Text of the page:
What Is Bullet Journaling?

bullet journal definition

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If you're feeling a pull toward getting organized and living a more stress-free life, starting a bullet journal might seem like a great idea. Is it that simple, though? Advanced layouts and designs might inspire us, but the BuJo process can be daunting (and stressful) for beginners

We might look at our current tabbed planner and wonder, what is bullet journaling anyway? The symbols, doodles, and activities might seem like a pointless waste of time if we don't have the right background information and perspective.

This guide will explain what bullet journaling is, what it isn't, and provide some much-needed insight for those of us that want to get started but don't know the first thing about it. 

What Is a Bullet Journal?

Bullet journaling is a method of organizing your thoughts that was created by Ryder Carroll. Some people assume that a bullet journal is a place to doodle in random ways that don't seem to make much sense. However, Carroll insists that there is a distinct methodology that he's developed over the last several years. 

Bullet journaling is a mindfulness practice.

According to Carroll, bullet journaling is "best described as a mindfulness practice disguised as a productivity system." The goal of a bullet journal is to give you a place to explore what you need to be doing and why. As such, a bullet journal can enhance productivity, increase mindfulness, and help you achieve your goals. More importantly, the process might even help you establish new goals and values that you might not have discovered otherwise. 

Bullet journals are more customizable than a pre-designed planner.

The difference between a bullet journal and a regular, pre-designed planner is the ability to customize your bullet journal to your intention. First, you're encouraged to take stock of your stuck points in life. Determine which life buckets have particular significance to you (like parenting or work-life balance), then decide where you could use more help (like emotional regulation or weight loss). One bullet journal might have a fertility tracker, whereas another could have a mood tracker. No two are going to look or function in the same way. A store-bought planner doesn't have that same room for customization or thoughtful reflection. 

Frequently Asked Questions About Bullet Journaling

What if I'm not an artist?

While the artistic spreads might get more Instagram likes, bullet journaling is about function over form. As long as your spread makes you feel more organized, it doesn't matter if the text is sloppy.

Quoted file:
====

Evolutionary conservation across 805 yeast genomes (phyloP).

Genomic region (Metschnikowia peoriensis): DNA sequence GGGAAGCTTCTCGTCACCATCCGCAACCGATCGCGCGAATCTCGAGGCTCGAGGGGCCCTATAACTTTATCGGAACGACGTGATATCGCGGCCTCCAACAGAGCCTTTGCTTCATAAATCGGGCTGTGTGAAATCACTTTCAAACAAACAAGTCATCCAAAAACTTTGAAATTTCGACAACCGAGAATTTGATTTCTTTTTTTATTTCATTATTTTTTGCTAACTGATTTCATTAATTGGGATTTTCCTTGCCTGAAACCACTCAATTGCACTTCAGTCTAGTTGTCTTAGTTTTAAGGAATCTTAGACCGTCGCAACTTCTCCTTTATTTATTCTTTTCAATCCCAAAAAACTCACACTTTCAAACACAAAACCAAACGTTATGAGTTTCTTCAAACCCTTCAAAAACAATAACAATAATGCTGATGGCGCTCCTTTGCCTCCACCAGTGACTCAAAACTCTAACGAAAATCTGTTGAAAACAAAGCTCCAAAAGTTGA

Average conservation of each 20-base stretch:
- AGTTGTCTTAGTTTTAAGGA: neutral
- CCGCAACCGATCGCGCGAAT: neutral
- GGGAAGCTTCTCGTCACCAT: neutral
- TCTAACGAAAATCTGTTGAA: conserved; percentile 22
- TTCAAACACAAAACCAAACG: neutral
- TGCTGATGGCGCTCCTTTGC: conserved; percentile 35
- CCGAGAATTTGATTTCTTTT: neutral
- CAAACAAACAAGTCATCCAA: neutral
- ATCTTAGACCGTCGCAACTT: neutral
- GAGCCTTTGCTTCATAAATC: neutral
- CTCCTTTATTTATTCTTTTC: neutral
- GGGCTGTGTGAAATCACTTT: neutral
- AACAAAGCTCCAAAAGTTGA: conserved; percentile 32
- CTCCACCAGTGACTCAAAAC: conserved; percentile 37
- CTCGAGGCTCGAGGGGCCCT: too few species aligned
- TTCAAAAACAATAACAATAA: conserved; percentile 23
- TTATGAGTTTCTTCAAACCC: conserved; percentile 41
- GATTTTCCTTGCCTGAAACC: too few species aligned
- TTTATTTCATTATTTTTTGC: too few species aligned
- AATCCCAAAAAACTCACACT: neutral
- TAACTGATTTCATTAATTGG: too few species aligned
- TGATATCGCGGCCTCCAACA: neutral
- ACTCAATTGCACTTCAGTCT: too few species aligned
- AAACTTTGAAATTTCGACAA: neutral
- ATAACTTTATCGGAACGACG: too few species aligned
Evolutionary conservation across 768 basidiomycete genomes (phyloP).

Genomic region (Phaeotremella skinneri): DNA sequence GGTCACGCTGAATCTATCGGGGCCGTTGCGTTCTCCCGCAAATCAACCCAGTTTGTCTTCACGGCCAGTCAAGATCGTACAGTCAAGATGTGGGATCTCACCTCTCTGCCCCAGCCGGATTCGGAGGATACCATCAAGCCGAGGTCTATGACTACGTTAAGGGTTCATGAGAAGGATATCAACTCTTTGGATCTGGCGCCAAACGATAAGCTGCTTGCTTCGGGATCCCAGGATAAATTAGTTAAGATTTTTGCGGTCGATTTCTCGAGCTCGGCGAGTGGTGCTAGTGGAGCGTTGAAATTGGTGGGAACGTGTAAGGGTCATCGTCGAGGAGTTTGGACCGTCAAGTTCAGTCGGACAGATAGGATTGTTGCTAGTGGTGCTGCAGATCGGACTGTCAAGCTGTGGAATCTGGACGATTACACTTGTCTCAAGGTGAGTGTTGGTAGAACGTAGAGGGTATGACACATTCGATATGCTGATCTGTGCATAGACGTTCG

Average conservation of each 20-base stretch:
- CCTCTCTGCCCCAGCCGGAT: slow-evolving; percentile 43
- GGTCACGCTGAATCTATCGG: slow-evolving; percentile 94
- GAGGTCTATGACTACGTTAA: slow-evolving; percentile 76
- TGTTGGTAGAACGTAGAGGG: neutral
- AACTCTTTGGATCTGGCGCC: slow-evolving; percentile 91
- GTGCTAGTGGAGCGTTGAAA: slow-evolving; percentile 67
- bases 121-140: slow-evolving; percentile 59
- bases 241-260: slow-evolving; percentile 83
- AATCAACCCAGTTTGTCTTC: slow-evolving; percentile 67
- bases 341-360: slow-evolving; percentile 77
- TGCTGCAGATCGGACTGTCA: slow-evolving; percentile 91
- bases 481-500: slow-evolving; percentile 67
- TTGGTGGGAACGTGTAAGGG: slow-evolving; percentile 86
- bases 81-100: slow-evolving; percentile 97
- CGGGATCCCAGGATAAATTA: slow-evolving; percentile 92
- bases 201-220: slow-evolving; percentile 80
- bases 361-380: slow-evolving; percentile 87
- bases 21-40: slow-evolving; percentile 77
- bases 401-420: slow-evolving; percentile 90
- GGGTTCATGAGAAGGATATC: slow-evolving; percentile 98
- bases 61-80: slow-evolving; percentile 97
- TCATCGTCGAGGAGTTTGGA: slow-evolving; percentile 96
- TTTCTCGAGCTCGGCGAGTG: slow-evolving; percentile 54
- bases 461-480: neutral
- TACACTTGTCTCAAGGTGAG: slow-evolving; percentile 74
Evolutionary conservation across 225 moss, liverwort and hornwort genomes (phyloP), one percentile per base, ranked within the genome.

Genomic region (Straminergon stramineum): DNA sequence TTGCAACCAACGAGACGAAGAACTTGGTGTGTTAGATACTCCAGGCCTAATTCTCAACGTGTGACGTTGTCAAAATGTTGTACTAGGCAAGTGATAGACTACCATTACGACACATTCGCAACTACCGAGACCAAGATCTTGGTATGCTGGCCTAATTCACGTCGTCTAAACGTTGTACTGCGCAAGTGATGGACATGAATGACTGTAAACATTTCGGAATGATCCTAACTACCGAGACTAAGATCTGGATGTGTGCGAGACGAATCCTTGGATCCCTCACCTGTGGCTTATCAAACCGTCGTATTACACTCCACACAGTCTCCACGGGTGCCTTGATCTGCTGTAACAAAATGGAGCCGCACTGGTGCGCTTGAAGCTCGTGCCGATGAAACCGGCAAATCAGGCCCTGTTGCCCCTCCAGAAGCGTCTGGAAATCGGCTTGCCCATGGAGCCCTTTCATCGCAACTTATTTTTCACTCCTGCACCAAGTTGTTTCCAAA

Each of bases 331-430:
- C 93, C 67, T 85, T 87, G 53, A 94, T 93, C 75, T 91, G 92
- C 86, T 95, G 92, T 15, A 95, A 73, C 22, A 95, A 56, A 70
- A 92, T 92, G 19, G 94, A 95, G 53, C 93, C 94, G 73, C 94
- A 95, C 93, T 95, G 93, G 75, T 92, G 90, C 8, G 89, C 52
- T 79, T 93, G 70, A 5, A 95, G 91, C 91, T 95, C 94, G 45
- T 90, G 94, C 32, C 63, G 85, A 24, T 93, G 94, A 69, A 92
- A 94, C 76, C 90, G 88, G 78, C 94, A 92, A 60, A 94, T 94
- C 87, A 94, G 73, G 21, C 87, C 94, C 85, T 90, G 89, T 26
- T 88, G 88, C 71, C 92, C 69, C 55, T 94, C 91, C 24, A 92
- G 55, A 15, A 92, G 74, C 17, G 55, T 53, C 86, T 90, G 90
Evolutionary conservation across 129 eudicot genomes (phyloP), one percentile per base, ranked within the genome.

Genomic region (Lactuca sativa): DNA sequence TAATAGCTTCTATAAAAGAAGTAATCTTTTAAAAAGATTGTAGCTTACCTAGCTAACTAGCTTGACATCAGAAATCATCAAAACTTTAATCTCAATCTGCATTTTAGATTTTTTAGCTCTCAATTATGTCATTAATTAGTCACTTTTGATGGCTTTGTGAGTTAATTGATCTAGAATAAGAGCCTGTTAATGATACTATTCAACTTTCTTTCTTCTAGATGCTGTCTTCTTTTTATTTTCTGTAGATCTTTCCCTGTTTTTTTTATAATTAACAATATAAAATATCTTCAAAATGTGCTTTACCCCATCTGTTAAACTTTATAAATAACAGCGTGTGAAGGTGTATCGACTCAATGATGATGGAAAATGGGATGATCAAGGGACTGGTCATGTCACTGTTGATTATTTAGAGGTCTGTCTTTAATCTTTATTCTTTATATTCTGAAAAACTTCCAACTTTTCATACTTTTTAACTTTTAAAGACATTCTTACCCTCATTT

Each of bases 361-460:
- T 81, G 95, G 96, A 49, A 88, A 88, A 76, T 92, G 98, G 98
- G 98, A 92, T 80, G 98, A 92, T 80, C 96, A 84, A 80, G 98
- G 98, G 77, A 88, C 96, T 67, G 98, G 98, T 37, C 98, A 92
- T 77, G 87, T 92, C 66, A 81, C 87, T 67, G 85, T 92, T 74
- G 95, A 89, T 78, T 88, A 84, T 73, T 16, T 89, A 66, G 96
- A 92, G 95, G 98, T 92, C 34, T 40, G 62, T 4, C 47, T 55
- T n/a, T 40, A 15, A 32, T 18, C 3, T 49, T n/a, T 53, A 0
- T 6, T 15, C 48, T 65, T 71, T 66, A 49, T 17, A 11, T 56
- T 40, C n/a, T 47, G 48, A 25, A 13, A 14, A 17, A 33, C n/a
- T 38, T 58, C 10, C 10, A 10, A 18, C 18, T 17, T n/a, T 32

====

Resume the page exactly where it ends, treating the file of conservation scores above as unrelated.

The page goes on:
Can I use the bullet journal as a diary?

Yes. You'll find a lot of shorthand in bullet journals, but there are no rules that say you can't write more thorough reflections of your day. Some people will include poetry, quotes, and anything that inspires them. 

What is the point of bullet journaling?

Bullet journals serve two purposes. First, they are intended to help you become more organized. Second, the act of bullet journaling is a practice of mindfulness. Active reflection and staying in the moment while creating your layouts can help you become more mindful and perhaps even reduce stress.

How to Get Started

Brainstorm your intention.

If you want to create a bullet journal from scratch, brainstorm how you want to use your bullet journal. Will you stick to filling it out daily or twice a week? What pages will resonate the most with you? This reflection will help you determine what bullet journal layouts and collections you will include.

Purchase the necessary supplies.

Once you are committed to bullet journaling, you can incorporate all sorts of pens, markers, and tape. Hold tight. All you need to get started is a blank journal or notebook and a pen. 

Learn about rapid logging.

This system is a shorthand language used in bullet journals that saves time and space. 

Set up your initial collections.

A bullet journal should include specific collections that you can customize. Ideally, every bullet journal should start with index, a monthly log, a daily log, and a future log. You can expand your collections from here.

Familiarize yourself with symbols.

Along with rapid logging, you'll want to learn common BuJo symbols and their context. When you're bulleting, you'll use a different symbol for each bullet. Once you memorize these symbols, a daily entry will take you less time, and it will look a lot less cluttered. The main symbols include: 

  • Tasks: the "•" dot symbol is used to indicate an incomplete task. 
  • Events: the "O" circle symbol is used to mark a short description of an event. 
  • Notes: the "–" dash symbol includes facts, ideas, thoughts, and observations.
  • Priority: the "*" asterisk symbol highlights any line that is a top priority and is known as a signifier symbol. 
  • Inspiration: the "!" exclamation symbol is meant to highlight valuable insight gained while bullet journaling. 

Once you have your basic layout and some ideas, check out some beginner bullet journal inspiration, and don't be afraid to experiment. Good luck!